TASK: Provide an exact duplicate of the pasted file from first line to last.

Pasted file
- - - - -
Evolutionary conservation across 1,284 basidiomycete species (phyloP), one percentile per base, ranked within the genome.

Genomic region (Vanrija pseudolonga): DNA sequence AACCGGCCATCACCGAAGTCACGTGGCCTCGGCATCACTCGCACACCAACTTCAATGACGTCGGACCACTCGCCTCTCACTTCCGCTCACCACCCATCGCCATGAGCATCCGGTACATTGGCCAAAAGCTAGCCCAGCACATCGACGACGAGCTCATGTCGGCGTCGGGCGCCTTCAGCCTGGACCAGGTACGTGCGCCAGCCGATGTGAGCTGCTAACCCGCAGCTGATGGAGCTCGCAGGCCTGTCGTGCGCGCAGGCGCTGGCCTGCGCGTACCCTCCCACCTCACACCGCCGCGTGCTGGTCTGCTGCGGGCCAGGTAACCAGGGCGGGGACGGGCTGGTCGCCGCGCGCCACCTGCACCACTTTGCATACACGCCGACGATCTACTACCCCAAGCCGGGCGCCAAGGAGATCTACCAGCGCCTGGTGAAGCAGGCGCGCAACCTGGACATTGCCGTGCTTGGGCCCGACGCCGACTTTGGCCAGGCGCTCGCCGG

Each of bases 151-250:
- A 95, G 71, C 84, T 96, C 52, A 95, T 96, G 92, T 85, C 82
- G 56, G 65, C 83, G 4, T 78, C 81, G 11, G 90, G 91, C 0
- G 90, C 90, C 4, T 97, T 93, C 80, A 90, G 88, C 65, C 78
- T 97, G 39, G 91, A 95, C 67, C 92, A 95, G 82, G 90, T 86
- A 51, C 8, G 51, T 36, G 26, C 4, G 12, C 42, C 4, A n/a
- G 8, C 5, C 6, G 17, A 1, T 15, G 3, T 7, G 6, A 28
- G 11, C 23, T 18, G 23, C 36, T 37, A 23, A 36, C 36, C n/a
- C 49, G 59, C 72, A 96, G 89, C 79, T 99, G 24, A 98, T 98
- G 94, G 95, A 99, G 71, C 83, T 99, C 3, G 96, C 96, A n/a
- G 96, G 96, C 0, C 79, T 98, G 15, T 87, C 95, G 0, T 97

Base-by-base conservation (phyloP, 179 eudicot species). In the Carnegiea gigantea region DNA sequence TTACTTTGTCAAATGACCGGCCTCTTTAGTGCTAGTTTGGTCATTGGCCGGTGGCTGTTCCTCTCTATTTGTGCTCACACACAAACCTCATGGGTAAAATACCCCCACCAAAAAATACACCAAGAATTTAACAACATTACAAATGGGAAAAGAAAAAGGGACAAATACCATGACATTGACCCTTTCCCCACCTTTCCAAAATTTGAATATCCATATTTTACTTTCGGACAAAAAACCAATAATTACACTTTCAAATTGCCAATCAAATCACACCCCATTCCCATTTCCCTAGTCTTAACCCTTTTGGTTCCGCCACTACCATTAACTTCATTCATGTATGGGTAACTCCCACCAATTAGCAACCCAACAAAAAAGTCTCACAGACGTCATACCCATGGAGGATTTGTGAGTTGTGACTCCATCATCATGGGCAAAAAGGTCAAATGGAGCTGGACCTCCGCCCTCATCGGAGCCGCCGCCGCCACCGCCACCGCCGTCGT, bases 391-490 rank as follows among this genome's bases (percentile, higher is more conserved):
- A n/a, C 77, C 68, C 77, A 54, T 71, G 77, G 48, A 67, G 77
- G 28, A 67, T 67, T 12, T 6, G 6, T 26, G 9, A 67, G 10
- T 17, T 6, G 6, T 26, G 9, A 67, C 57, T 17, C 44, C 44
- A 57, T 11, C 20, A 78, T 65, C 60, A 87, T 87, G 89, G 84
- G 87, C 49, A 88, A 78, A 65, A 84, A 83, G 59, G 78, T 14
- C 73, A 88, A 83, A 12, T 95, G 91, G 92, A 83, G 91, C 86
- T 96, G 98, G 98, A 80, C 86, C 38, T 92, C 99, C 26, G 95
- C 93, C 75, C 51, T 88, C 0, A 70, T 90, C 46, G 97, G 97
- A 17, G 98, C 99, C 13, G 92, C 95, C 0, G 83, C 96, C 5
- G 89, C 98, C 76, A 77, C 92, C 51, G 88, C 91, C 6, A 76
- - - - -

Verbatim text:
Evolutionary conservation across 1,284 basidiomycete species (phyloP), one percentile per base, ranked within the genome.

Genomic region (Vanrija pseudolonga): DNA sequence AACCGGCCATCACCGAAGTCACGTGGCCTCGGCATCACTCGCACACCAACTTCAATGACGTCGGACCACTCGCCTCTCACTTCCGCTCACCACCCATCGCCATGAGCATCCGGTACATTGGCCAAAAGCTAGCCCAGCACATCGACGACGAGCTCATGTCGGCGTCGGGCGCCTTCAGCCTGGACCAGGTACGTGCGCCAGCCGATGTGAGCTGCTAACCCGCAGCTGATGGAGCTCGCAGGCCTGTCGTGCGCGCAGGCGCTGGCCTGCGCGTACCCTCCCACCTCACACCGCCGCGTGCTGGTCTGCTGCGGGCCAGGTAACCAGGGCGGGGACGGGCTGGTCGCCGCGCGCCACCTGCACCACTTTGCATACACGCCGACGATCTACTACCCCAAGCCGGGCGCCAAGGAGATCTACCAGCGCCTGGTGAAGCAGGCGCGCAACCTGGACATTGCCGTGCTTGGGCCCGACGCCGACTTTGGCCAGGCGCTCGCCGG

Each of bases 151-250:
- A 95, G 71, C 84, T 96, C 52, A 95, T 96, G 92, T 85, C 82
- G 56, G 65, C 83, G 4, T 78, C 81, G 11, G 90, G 91, C 0
- G 90, C 90, C 4, T 97, T 93, C 80, A 90, G 88, C 65, C 78
- T 97, G 39, G 91, A 95, C 67, C 92, A 95, G 82, G 90, T 86
- A 51, C 8, G 51, T 36, G 26, C 4, G 12, C 42, C 4, A n/a
- G 8, C 5, C 6, G 17, A 1, T 15, G 3, T 7, G 6, A 28
- G 11, C 23, T 18, G 23, C 36, T 37, A 23, A 36, C 36, C n/a
- C 49, G 59, C 72, A 96, G 89, C 79, T 99, G 24, A 98, T 98
- G 94, G 95, A 99, G 71, C 83, T 99, C 3, G 96, C 96, A n/a
- G 96, G 96, C 0, C 79, T 98, G 15, T 87, C 95, G 0, T 97

Base-by-base conservation (phyloP, 179 eudicot species). In the Carnegiea gigantea region DNA sequence TTACTTTGTCAAATGACCGGCCTCTTTAGTGCTAGTTTGGTCATTGGCCGGTGGCTGTTCCTCTCTATTTGTGCTCACACACAAACCTCATGGGTAAAATACCCCCACCAAAAAATACACCAAGAATTTAACAACATTACAAATGGGAAAAGAAAAAGGGACAAATACCATGACATTGACCCTTTCCCCACCTTTCCAAAATTTGAATATCCATATTTTACTTTCGGACAAAAAACCAATAATTACACTTTCAAATTGCCAATCAAATCACACCCCATTCCCATTTCCCTAGTCTTAACCCTTTTGGTTCCGCCACTACCATTAACTTCATTCATGTATGGGTAACTCCCACCAATTAGCAACCCAACAAAAAAGTCTCACAGACGTCATACCCATGGAGGATTTGTGAGTTGTGACTCCATCATCATGGGCAAAAAGGTCAAATGGAGCTGGACCTCCGCCCTCATCGGAGCCGCCGCCGCCACCGCCACCGCCGTCGT, bases 391-490 rank as follows among this genome's bases (percentile, higher is more conserved):
- A n/a, C 77, C 68, C 77, A 54, T 71, G 77, G 48, A 67, G 77
- G 28, A 67, T 67, T 12, T 6, G 6, T 26, G 9, A 67, G 10
- T 17, T 6, G 6, T 26, G 9, A 67, C 57, T 17, C 44, C 44
- A 57, T 11, C 20, A 78, T 65, C 60, A 87, T 87, G 89, G 84
- G 87, C 49, A 88, A 78, A 65, A 84, A 83, G 59, G 78, T 14
- C 73, A 88, A 83, A 12, T 95, G 91, G 92, A 83, G 91, C 86
- T 96, G 98, G 98, A 80, C 86, C 38, T 92, C 99, C 26, G 95
- C 93, C 75, C 51, T 88, C 0, A 70, T 90, C 46, G 97, G 97
- A 17, G 98, C 99, C 13, G 92, C 95, C 0, G 83, C 96, C 5
- G 89, C 98, C 76, A 77, C 92, C 51, G 88, C 91, C 6, A 76